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Improve Memory with Sleep, Practice, and Testing
Posted By Dr. Bill Klemm On July 9, 2008 @ 8:55 In Cognitive Neuroscience,Health & Wellness | Comments Disabled
There are whole markets (think crosswords, herbal supplements, drugs, brain fitness software) aimed at helping us improve our memory.
Now, what is “memory”? how does the process of memory work?
Dr. Bill Klemm, Professor of Neuroscience at Texas A&M University, explains a very important concept below.
Getting from Here to There:
Making Memory Consolidation Work
By Bill Klemm, Ph. D.
Until consolidation has occurred, a short-term memory is very vulnerable, as all of us have experienced from looking up a phone number only to have some distraction cause us to lose the number before we can get it dialed.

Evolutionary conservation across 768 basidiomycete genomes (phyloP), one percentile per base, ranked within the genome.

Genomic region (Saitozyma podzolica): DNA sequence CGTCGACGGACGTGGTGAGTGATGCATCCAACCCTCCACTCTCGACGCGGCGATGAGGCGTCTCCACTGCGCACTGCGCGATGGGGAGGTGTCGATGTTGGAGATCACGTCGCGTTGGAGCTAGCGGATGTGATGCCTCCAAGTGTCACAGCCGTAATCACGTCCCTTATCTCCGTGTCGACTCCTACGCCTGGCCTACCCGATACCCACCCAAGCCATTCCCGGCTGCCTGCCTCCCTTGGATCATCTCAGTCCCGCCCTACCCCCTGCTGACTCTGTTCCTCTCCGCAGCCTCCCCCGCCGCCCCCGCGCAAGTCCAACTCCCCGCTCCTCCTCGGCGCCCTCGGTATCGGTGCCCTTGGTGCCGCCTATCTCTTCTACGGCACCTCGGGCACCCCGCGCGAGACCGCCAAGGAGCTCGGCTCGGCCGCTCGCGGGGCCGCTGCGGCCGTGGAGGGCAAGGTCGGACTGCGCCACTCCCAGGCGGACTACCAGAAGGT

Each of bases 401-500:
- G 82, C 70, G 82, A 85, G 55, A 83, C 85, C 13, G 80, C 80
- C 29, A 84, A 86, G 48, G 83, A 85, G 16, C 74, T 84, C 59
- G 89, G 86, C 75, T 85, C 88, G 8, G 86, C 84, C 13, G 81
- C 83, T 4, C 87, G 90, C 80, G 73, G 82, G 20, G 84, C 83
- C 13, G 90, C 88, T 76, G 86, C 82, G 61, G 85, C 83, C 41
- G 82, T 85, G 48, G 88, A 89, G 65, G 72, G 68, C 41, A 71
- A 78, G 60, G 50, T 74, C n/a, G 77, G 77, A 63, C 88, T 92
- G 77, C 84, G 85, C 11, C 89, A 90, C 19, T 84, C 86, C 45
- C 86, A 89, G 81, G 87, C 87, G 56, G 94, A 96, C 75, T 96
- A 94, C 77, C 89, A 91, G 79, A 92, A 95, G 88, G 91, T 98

What is “consolidation”?
Brain researchers use the term “consolidation” for the process whereby short-term memory gets made more permanent.
Here, I would like to discuss some aspects of consolidation that many people may not know about: why sleep is so important, why memory must be practiced, and how testing promotes consolidation.
1. Over-training: You Can Learn Too Much
Experiments have shown that human memory performance unexpectedly deteriorated if learning sessions were increased to four 60-minute sessions at regular intervals on the same day. In other words, the more the subjects were trained, the poorer they performed. However, this interference did not occur if subjects were allowed to nap for 30–60 minutes between the second and third sessions.